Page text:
The number of people who are homeless in the Richmond region dropped to its lowest point since at least 2007, according to the latest semiannual snapshot of homelessness in the area.
Homeward, a nonprofit agency which coordinates and plans services for the homeless, counted a total of 726 people living in shelters or on the streets and in camps during its annual one-day count July 25. That's a 20 percent decrease from last summer and 214 fewer than were counted in July 2007, when the agency first added the summer count to its annual census.
Overall, homelessness in the region is down 13 percent from its peak in 2009.
Advocates for the homeless say good news abounds in the numbers released last week:
The number of homeless people living outside of shelters fell from 119 to 94.
The number of chronically homeless — those most likely to die on the streets — has dropped 40 percent since 2011, when Richmond joined a national campaign to move the most vulnerable into housing first.
The number of families living both in emergency shelters and transitional housing tumbled.
And, after a few grim years in which an increasing number of children were living in shelters, those numbers, too, have fallen. Volunteers counted 89 children experiencing homelessness July 25, compared with 135 last July.
"That's the biggest surprise for me," says Margot Ackermann, research and evaluation director for Homeward. "It's the lowest number of children we've seen."
The numbers should be falling, says Kelly King Horne, Homeward's executive director. "We've shifted how we work. We've targeted people on the streets. We're helping people move out of shelters and into housing more quickly. I've expected the decreases because our partners have been working hard for them."
The count, which takes place in the winter and summer, is a point-in-time count — one day during which volunteers fan out across the city and neighboring Henrico, Chesterfield and Hanover counties to survey people living in encampments, lining up for meals at local churches or living in any of the region's 20 shelters.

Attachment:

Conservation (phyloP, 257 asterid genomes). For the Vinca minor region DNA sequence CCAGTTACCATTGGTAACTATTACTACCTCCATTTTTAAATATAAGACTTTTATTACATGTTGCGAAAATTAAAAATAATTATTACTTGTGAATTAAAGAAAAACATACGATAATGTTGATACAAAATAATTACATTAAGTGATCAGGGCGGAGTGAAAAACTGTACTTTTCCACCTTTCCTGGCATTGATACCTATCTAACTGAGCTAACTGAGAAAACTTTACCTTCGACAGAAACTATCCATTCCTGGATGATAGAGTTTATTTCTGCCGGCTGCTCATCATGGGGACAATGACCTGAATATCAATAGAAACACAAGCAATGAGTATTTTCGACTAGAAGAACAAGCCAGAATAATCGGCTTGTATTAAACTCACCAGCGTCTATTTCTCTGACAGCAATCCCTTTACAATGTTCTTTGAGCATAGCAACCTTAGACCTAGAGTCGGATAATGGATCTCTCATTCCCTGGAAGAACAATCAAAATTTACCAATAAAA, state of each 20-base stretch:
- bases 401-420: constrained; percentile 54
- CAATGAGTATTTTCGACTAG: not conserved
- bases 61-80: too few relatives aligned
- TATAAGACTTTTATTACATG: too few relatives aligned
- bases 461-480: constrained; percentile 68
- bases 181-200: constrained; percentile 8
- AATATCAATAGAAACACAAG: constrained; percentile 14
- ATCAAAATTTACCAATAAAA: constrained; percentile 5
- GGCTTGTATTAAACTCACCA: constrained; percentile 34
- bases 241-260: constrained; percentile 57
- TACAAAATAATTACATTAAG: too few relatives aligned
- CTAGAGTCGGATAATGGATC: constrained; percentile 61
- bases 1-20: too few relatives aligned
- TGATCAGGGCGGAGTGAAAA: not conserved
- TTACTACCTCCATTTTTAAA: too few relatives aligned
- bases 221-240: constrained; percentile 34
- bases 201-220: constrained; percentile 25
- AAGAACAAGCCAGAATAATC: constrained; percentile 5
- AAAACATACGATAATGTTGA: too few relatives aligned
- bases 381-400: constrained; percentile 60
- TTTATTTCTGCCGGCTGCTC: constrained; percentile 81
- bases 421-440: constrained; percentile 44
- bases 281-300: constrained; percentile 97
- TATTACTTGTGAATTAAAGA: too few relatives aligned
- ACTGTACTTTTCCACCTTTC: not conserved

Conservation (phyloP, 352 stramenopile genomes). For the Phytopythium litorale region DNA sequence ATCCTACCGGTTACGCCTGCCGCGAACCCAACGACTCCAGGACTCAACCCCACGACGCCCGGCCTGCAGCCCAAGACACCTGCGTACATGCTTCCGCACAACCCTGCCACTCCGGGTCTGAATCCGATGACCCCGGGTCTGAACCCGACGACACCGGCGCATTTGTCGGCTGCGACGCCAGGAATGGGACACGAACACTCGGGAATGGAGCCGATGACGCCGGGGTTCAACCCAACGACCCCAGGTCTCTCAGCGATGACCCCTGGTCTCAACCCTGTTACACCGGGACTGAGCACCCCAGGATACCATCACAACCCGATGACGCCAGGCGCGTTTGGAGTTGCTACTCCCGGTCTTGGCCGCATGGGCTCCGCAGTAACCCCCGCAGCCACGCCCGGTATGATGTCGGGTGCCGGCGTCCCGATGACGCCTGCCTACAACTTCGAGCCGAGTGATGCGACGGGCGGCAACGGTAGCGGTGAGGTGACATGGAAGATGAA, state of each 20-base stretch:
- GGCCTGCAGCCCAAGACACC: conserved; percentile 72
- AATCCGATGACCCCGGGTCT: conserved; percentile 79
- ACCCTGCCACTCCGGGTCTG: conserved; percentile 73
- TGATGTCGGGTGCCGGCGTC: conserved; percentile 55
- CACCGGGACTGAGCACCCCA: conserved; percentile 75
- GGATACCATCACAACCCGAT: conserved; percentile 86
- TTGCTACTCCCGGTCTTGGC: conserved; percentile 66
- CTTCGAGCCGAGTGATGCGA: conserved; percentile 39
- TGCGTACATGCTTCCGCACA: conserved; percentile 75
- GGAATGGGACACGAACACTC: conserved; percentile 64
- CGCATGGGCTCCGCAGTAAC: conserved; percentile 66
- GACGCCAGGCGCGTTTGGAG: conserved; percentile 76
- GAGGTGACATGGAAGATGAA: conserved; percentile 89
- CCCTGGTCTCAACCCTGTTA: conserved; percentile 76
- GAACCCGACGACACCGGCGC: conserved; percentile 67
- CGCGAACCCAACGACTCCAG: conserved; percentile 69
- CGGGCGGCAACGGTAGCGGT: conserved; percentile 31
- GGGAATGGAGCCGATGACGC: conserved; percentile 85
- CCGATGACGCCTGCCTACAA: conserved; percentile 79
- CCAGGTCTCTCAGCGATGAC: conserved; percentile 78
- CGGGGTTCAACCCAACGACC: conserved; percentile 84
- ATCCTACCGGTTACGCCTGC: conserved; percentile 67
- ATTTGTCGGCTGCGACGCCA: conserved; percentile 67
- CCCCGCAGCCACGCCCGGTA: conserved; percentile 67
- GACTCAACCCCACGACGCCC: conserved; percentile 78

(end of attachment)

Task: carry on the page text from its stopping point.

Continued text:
The summer count typically is lower than the winter, largely because fewer shelter beds are available. Ackermann says she knows the estimate of those living on the streets is an undercount, but it — and an accompanying survey — provide valuable information to help agencies better serve the homeless.
The survey asks questions about living arrangements, job status, mental and physical health, military service, incarceration, foreclosures and bankruptcies. This year's count, for example, showed the numbers of people living on the streets or in camps is rising in the counties and falling in the city. The county numbers remain miniscule compared with the city, but the gap is closing.
For all the signs of progress in this summer's count, one disturbing finding has emerged, Ackermann and Horne say. The same night volunteers were conducting the count, 46 families were on shelter waiting lists. They weren't included in the count because they were staying with friends or family.
"That's a lot of families," Horne says. "I'm surprised the need is so high when the number of children in homelessness has fallen to 89. So, we're still puzzling over this. Something is not right."
If she had to guess, she says, she'd say the slow pace of economic recovery plays a large role.
"It's tough on people who didn't have a lot of resources to being with," Horne says. "People on that lower edge got hit harder. For many families, we know the money just doesn't go far enough."
These families might not meet the strict definition of homelessness, she says, but there's no question that they're in need.
"Honestly, there still are some systemic challenges," she says, but eventually all paths lead to the same big-picture societal needs: quality, affordable housing, child care and health care, jobs with decent wages and transportation to those jobs.
"How do you help people rebuild their lives?" Horne asks. "We are making a difference. Now the question is, 'What else can we do?'" S